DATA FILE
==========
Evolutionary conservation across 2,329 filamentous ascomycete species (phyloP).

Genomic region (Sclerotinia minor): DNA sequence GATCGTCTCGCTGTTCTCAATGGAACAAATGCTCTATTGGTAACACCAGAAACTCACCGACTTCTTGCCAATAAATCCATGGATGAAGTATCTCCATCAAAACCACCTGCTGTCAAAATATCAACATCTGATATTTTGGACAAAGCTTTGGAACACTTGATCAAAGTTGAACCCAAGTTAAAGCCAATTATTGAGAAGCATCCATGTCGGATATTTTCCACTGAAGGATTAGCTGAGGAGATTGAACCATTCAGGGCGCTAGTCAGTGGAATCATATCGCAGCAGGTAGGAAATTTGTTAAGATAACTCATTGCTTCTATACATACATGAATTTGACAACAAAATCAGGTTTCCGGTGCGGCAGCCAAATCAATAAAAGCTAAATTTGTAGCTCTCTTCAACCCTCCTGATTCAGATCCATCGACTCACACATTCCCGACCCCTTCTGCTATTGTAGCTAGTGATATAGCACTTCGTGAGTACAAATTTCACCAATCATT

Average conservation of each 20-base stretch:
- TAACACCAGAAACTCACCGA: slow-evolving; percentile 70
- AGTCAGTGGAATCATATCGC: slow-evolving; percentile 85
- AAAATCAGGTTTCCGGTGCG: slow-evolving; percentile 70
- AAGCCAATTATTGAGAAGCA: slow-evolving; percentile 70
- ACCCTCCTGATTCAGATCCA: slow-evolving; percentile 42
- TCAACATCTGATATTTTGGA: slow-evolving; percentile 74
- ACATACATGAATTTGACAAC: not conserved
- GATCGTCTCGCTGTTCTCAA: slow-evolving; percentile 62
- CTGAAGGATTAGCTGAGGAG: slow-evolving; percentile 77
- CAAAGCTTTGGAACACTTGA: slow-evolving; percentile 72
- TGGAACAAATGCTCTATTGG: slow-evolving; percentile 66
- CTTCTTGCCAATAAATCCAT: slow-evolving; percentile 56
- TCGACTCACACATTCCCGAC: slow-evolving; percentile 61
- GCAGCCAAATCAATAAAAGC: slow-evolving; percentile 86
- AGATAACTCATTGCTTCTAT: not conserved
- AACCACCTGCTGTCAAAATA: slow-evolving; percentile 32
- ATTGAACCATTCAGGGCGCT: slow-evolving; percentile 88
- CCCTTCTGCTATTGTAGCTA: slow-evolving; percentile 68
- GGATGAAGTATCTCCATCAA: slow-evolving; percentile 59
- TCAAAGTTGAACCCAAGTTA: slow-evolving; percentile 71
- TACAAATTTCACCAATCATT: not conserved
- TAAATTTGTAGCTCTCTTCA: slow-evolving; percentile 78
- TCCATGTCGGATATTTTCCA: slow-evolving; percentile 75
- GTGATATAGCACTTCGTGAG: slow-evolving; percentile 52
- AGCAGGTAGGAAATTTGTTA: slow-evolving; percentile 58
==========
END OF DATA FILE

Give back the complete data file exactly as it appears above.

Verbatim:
Evolutionary conservation across 2,329 filamentous ascomycete species (phyloP).

Genomic region (Sclerotinia minor): DNA sequence GATCGTCTCGCTGTTCTCAATGGAACAAATGCTCTATTGGTAACACCAGAAACTCACCGACTTCTTGCCAATAAATCCATGGATGAAGTATCTCCATCAAAACCACCTGCTGTCAAAATATCAACATCTGATATTTTGGACAAAGCTTTGGAACACTTGATCAAAGTTGAACCCAAGTTAAAGCCAATTATTGAGAAGCATCCATGTCGGATATTTTCCACTGAAGGATTAGCTGAGGAGATTGAACCATTCAGGGCGCTAGTCAGTGGAATCATATCGCAGCAGGTAGGAAATTTGTTAAGATAACTCATTGCTTCTATACATACATGAATTTGACAACAAAATCAGGTTTCCGGTGCGGCAGCCAAATCAATAAAAGCTAAATTTGTAGCTCTCTTCAACCCTCCTGATTCAGATCCATCGACTCACACATTCCCGACCCCTTCTGCTATTGTAGCTAGTGATATAGCACTTCGTGAGTACAAATTTCACCAATCATT

Average conservation of each 20-base stretch:
- TAACACCAGAAACTCACCGA: slow-evolving; percentile 70
- AGTCAGTGGAATCATATCGC: slow-evolving; percentile 85
- AAAATCAGGTTTCCGGTGCG: slow-evolving; percentile 70
- AAGCCAATTATTGAGAAGCA: slow-evolving; percentile 70
- ACCCTCCTGATTCAGATCCA: slow-evolving; percentile 42
- TCAACATCTGATATTTTGGA: slow-evolving; percentile 74
- ACATACATGAATTTGACAAC: not conserved
- GATCGTCTCGCTGTTCTCAA: slow-evolving; percentile 62
- CTGAAGGATTAGCTGAGGAG: slow-evolving; percentile 77
- CAAAGCTTTGGAACACTTGA: slow-evolving; percentile 72
- TGGAACAAATGCTCTATTGG: slow-evolving; percentile 66
- CTTCTTGCCAATAAATCCAT: slow-evolving; percentile 56
- TCGACTCACACATTCCCGAC: slow-evolving; percentile 61
- GCAGCCAAATCAATAAAAGC: slow-evolving; percentile 86
- AGATAACTCATTGCTTCTAT: not conserved
- AACCACCTGCTGTCAAAATA: slow-evolving; percentile 32
- ATTGAACCATTCAGGGCGCT: slow-evolving; percentile 88
- CCCTTCTGCTATTGTAGCTA: slow-evolving; percentile 68
- GGATGAAGTATCTCCATCAA: slow-evolving; percentile 59
- TCAAAGTTGAACCCAAGTTA: slow-evolving; percentile 71
- TACAAATTTCACCAATCATT: not conserved
- TAAATTTGTAGCTCTCTTCA: slow-evolving; percentile 78
- TCCATGTCGGATATTTTCCA: slow-evolving; percentile 75
- GTGATATAGCACTTCGTGAG: slow-evolving; percentile 52
- AGCAGGTAGGAAATTTGTTA: slow-evolving; percentile 58